All of this stuff is varying degrees of amusing but that's not why “Disco Godfather” is so adored. Instead, the movie's insane PCP freak outs are its biggest source of unintentional comedy. The film takes us inside the heads of people tripping on angel dust. And what do they see? A hag in a fright wig swinging a machete, highlighted by purple lighting. The sound design goes nut.  Sometimes, the drug users imagine their limbs being chopped off or a basketball players shooting at them. As “Disco Godfather” goes on, the freak-outs become more high strung. Skeletons, people in monster masks, and glowing eyes appear on-screen. When this isn't happening, the actors just scream furiously at the camera, mugging like crazy. Ruby Ray Moore does this too, his tortured screams leading to some of the film's biggest laughs. There's also an exorcism thrown in for some reason.

An alternate title for “Disco Godfather” is “Avenging Disco Godfather.” Indeed, the disco godfather does do some avenging. Once again, Ruby Ray Moore attempts to perform kung-fu. Once again, he fails. His kicks, flips, and chops are as slow and awkward as they always were. Moore skips the sped-up footage, drawing more attention to his stiff movements. The most memorable action involves Moore stomping on the neck of a weirdo enemy who gets off on whipping his enemy. Near the end, a dosed-up Tucker squeezes a burly henchman's neck between his ankles. Amazingly, Moore actually scrounged up some actually talent martial artists for the supporting parts, leading to some competent fight scenes. Don't be too impressed, as these fights are shot in a shaky, incoherent fashion.

Moore's last three movies were funny on purpose, at least some of the time. With “Disco Godfather,” he was attempting to make a more serious motion picture. Luckily for the audience, Moore was insane and couldn't resist making a totally bug-nuts movie. The film is utterly mad up until the final scene, where we cut roughly from a serious moment to the jovial end credits. The disco stuff is a bit dry and the overall film just isn't as charming as his earlier output. Yet “Disco Godfather” must still be seen to be believed. The whole thing is worth it for those delightfully crazy drug trips. It's a film that will certainly make you put your weight on it. [7/10]

[THE BLAXPLOITATION CHECKLIST: 10 outta 12]
[X] Afros or Sideburns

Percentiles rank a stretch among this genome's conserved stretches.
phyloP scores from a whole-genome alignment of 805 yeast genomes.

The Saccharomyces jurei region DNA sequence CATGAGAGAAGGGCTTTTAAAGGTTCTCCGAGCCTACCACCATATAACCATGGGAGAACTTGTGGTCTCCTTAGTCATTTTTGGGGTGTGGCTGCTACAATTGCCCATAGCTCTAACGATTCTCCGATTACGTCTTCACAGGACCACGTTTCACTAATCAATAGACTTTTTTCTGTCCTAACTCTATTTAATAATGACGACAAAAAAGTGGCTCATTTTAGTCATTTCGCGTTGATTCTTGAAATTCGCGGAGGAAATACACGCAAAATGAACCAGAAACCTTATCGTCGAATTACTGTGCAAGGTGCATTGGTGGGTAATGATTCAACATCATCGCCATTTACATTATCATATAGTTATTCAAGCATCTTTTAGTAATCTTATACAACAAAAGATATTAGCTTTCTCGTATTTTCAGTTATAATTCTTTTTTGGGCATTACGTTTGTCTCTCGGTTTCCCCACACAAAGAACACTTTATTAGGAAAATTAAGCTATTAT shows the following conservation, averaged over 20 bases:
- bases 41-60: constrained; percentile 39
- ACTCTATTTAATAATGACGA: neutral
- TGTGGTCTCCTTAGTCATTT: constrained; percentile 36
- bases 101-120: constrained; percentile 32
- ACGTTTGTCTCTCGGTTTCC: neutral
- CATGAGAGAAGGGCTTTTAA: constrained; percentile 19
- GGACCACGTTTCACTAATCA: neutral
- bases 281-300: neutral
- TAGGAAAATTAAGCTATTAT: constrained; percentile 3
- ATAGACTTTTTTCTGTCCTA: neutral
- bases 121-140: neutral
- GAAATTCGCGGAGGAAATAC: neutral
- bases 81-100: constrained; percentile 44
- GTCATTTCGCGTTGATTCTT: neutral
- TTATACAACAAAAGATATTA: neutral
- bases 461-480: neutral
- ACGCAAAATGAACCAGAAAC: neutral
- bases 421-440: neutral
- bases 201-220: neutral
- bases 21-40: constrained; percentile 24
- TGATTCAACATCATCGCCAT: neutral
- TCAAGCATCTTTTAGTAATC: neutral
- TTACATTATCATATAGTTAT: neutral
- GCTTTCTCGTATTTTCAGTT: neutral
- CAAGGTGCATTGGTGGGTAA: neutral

[X] Brothels or Pimps
[X] Churches or Pastors
[X] Funky Soundtrack
[] Homophobic Caricatures
[X] Inner-City Setting
[X] Night Club Act
[X] Plot Involving Drugs or Organized Crime
[] Racist Authority Figures
[X] Sticking It to the Man
[X] Sweet Love Makin'
[X] Use of Street Slang


Saturday, March 25, 2017

BLAXPLOITATION MONTH: Petey Wheatstraw, the Devil’s Son-in-Law (1977)



With the “Dolemite” duo, Ruby Ray Moore had successfully transitions from a weirdo stand-up comic with a cult following to a weirdo movie star with a cult following. So why stop there? After a slightly more above-ground credit in “The Monkey Hustle,” Moore continued to make his own weird movies with his gathering of co-conspirators. “Petey Wheatstraw, the Devil's Son-in-Law” – officially the movie skips the subtitle but that's what on the title screen, so I'm going with it – sees the comedian doing the crazy stuff he always does while trying something slightly new. The result would be another oddball grindhouse experience, destined to garner a fan following years down the line.

From the moment he was born, Petey Wheatstraw was destined for greatness. As a kid, he was trained in martial arts by a kindly old man in his neighborhood. Going into adulthood, he successfully pursued his dream of becoming a stand-up comic. However, Wheatstraw incurs the wrath of a rival club owner. A gang of mob hit-men murders the little brother of one of Petey's friend, before gunning Wheatstraw down at the boy's funeral. In death, Petey is greeted by the devil. Satan cuts Wheatstraw a deal. If he marries the devil's hideous daughter, Petey can return to life with magical powers, able to reap vengeance on those who wronged him. Petey agrees, with no intention of fulfilling his end of the agreement.